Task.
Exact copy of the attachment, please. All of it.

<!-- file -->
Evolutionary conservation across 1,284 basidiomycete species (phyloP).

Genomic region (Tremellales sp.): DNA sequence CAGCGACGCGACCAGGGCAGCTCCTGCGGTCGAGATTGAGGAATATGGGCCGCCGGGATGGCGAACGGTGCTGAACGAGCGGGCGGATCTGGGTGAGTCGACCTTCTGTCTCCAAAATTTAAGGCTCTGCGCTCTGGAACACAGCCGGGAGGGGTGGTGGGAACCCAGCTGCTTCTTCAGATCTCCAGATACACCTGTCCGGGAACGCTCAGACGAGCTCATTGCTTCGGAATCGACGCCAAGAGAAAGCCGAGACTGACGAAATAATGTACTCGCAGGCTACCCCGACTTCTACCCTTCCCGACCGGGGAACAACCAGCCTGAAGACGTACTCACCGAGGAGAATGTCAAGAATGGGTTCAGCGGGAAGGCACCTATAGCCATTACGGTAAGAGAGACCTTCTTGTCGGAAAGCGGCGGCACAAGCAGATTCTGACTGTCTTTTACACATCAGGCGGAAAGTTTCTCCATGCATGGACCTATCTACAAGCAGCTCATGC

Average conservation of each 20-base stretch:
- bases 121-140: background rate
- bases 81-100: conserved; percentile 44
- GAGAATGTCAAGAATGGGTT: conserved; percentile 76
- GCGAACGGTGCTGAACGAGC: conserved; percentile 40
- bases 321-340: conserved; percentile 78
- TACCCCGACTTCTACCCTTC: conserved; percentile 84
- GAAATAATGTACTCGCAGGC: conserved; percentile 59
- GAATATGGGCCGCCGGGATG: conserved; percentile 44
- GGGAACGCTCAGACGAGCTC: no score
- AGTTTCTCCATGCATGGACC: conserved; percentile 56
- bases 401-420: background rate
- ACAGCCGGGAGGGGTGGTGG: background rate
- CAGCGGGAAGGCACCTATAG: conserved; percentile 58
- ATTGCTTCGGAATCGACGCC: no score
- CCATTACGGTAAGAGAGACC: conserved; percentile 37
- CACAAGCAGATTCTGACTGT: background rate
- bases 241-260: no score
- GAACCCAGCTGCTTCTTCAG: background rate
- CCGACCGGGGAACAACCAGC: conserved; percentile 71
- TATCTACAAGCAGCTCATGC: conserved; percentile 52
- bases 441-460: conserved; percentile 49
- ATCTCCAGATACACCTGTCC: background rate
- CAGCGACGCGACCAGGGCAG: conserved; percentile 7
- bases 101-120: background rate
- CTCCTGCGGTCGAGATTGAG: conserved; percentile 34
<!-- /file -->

Evolutionary conservation across 1,284 basidiomycete species (phyloP).

Genomic region (Tremellales sp.): DNA sequence CAGCGACGCGACCAGGGCAGCTCCTGCGGTCGAGATTGAGGAATATGGGCCGCCGGGATGGCGAACGGTGCTGAACGAGCGGGCGGATCTGGGTGAGTCGACCTTCTGTCTCCAAAATTTAAGGCTCTGCGCTCTGGAACACAGCCGGGAGGGGTGGTGGGAACCCAGCTGCTTCTTCAGATCTCCAGATACACCTGTCCGGGAACGCTCAGACGAGCTCATTGCTTCGGAATCGACGCCAAGAGAAAGCCGAGACTGACGAAATAATGTACTCGCAGGCTACCCCGACTTCTACCCTTCCCGACCGGGGAACAACCAGCCTGAAGACGTACTCACCGAGGAGAATGTCAAGAATGGGTTCAGCGGGAAGGCACCTATAGCCATTACGGTAAGAGAGACCTTCTTGTCGGAAAGCGGCGGCACAAGCAGATTCTGACTGTCTTTTACACATCAGGCGGAAAGTTTCTCCATGCATGGACCTATCTACAAGCAGCTCATGC

Average conservation of each 20-base stretch:
- bases 121-140: background rate
- bases 81-100: conserved; percentile 44
- GAGAATGTCAAGAATGGGTT: conserved; percentile 76
- GCGAACGGTGCTGAACGAGC: conserved; percentile 40
- bases 321-340: conserved; percentile 78
- TACCCCGACTTCTACCCTTC: conserved; percentile 84
- GAAATAATGTACTCGCAGGC: conserved; percentile 59
- GAATATGGGCCGCCGGGATG: conserved; percentile 44
- GGGAACGCTCAGACGAGCTC: no score
- AGTTTCTCCATGCATGGACC: conserved; percentile 56
- bases 401-420: background rate
- ACAGCCGGGAGGGGTGGTGG: background rate
- CAGCGGGAAGGCACCTATAG: conserved; percentile 58
- ATTGCTTCGGAATCGACGCC: no score
- CCATTACGGTAAGAGAGACC: conserved; percentile 37
- CACAAGCAGATTCTGACTGT: background rate
- bases 241-260: no score
- GAACCCAGCTGCTTCTTCAG: background rate
- CCGACCGGGGAACAACCAGC: conserved; percentile 71
- TATCTACAAGCAGCTCATGC: conserved; percentile 52
- bases 441-460: conserved; percentile 49
- ATCTCCAGATACACCTGTCC: background rate
- CAGCGACGCGACCAGGGCAG: conserved; percentile 7
- bases 101-120: background rate
- CTCCTGCGGTCGAGATTGAG: conserved; percentile 34